Samurai-ism is a philosophy or way of looking at life. It is the warrior's code to uphold victory for all mankind and fight with mastery. But before you go out there and start being a samurai, take it easy on yourself. Samurai-ism means taking control of your own destiny, not this world or the next one, but what you bring into your living day to day.


The samurai was the most elite warrior in feudal Japan. For example, it took over a decade of rigorous training to master the way of the samurai sword, but for those who did, their combat prowess and knowledge allowed them to overcome even larger forces. In addition to the skill with their blades, samurai also had extensive knowledge in other areas such as art and poetry.

As Japan modernized, many of these roles were lost until they finally faded into obscurity by 1900. While there are still few practicing today - albeit in more ceremonial capacities - one can only imagine how much stronger that country might have been if they had never been relegated to being a mere figurehead on society's sidelines.

It is also important to remember that a large part of these roles was literally forced upon the warriors by their clan and was put in order to enhance the prestige and power of their particular house. While it might be easy to assume that they achieved their status on merit, this is not entirely so.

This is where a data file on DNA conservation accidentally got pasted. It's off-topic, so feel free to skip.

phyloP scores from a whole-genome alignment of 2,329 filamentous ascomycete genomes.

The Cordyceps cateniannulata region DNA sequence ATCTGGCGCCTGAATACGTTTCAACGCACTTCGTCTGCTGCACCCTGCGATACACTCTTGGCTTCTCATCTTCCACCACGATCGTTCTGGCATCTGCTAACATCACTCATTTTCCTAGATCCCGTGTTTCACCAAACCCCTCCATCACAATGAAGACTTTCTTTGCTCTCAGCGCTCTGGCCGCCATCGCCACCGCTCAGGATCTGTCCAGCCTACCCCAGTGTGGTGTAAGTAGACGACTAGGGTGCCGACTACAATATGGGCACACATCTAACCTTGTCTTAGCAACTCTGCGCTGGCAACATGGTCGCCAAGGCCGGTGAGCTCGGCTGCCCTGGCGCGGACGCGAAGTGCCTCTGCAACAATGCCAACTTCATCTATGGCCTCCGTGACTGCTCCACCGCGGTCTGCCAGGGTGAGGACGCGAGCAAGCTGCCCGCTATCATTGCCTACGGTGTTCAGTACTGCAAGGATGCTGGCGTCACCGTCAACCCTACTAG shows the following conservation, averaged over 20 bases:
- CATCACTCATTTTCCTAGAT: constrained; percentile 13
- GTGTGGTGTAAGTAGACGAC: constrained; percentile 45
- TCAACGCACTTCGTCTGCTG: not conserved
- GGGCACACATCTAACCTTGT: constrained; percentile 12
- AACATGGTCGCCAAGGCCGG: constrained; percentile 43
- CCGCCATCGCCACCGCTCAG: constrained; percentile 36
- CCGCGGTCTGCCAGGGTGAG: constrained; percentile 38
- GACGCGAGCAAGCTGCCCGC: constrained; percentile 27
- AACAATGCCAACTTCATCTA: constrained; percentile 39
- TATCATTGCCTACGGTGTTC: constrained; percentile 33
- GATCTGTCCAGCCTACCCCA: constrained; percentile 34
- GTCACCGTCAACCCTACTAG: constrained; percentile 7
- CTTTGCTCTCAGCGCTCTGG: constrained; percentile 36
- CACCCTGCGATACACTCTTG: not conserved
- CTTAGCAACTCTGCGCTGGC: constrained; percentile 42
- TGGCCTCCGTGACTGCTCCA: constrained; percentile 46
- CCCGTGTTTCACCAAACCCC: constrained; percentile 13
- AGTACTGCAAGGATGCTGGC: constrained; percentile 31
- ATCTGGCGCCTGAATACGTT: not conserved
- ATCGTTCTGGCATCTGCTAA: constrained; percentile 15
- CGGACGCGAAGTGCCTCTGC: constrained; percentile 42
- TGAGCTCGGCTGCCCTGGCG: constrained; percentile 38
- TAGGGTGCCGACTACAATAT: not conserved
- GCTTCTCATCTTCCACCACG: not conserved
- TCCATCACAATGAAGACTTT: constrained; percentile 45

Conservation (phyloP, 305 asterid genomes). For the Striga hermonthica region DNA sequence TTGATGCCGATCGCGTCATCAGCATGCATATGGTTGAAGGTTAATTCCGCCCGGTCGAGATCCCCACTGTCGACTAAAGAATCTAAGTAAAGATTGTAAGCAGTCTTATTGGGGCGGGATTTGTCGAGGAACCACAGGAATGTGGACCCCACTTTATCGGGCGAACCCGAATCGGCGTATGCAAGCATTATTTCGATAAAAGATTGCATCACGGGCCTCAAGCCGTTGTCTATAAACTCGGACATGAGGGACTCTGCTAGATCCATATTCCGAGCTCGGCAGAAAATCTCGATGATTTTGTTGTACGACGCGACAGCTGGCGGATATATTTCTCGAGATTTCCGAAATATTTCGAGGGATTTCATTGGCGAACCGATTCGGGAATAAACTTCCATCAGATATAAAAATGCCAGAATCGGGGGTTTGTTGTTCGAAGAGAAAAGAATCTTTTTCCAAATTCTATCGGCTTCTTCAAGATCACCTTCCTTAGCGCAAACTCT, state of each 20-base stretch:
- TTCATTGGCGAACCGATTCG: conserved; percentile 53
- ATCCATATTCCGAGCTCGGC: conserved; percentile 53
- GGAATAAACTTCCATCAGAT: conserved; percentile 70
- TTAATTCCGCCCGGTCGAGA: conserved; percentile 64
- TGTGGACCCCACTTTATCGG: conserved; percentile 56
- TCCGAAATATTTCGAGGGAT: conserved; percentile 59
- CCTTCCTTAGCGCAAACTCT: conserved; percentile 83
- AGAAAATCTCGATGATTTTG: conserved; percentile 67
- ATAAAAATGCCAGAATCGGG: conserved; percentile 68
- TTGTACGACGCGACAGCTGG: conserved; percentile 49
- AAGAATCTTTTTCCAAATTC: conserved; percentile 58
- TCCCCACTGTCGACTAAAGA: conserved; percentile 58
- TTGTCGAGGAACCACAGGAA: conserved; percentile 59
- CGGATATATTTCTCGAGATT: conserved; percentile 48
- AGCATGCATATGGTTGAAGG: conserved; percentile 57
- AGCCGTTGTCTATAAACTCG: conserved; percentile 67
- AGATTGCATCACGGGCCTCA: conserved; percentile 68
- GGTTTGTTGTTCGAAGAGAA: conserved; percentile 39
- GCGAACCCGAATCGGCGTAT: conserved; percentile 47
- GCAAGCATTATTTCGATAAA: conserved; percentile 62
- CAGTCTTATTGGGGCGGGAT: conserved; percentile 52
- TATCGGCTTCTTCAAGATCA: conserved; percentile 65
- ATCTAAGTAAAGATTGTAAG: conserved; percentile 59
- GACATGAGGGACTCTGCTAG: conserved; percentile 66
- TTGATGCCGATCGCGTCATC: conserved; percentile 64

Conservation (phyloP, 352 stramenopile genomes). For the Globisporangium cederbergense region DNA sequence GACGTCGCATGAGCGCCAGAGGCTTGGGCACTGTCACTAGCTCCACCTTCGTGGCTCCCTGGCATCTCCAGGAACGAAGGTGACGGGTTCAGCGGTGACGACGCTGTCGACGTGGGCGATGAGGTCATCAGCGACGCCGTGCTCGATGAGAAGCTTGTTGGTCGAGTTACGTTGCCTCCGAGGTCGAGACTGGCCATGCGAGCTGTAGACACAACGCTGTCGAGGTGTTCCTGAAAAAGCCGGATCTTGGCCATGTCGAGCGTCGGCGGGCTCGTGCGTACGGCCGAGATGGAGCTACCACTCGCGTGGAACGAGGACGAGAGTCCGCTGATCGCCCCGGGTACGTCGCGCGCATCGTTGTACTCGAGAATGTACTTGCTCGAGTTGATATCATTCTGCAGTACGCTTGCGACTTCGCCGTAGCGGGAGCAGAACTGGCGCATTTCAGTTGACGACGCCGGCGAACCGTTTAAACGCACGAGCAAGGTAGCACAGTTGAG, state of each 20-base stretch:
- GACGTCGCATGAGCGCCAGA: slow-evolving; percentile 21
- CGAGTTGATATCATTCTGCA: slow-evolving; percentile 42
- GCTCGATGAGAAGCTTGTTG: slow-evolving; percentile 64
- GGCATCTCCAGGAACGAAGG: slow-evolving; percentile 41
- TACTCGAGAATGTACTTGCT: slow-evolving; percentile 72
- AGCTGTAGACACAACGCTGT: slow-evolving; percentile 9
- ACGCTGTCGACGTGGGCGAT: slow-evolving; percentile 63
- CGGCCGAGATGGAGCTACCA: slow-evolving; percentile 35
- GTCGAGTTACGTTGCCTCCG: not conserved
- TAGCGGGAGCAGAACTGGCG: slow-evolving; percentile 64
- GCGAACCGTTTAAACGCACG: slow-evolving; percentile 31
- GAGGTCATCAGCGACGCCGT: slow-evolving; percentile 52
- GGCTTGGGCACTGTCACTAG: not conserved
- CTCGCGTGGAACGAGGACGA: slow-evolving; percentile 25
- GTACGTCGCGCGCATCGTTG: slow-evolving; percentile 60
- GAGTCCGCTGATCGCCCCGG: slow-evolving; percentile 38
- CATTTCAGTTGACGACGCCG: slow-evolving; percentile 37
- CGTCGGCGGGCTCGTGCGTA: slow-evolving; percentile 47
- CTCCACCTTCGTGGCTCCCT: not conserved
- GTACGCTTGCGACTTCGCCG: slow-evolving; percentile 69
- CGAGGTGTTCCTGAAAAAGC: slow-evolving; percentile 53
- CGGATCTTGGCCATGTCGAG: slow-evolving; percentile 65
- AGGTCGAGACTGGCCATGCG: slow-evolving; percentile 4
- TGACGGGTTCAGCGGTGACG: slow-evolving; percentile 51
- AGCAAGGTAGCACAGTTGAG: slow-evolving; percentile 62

Many samurai were born into a position of power but later studied extensively with the aim of earning more recognition in the society. When they eventually succeeded, it was most often under the guise of being 'self-made'. The truth is, it would be quite illogical if all samurai attained such positions through their own efforts and skill.

Weapons Used by the Samurai

The samurai in feudal Japan relied on a number of different weapons to defend their territory or take down their enemies. Some are better known than others, and some might surprise you. So what were the weapons of these legendary warriors? We'll tell you about them now!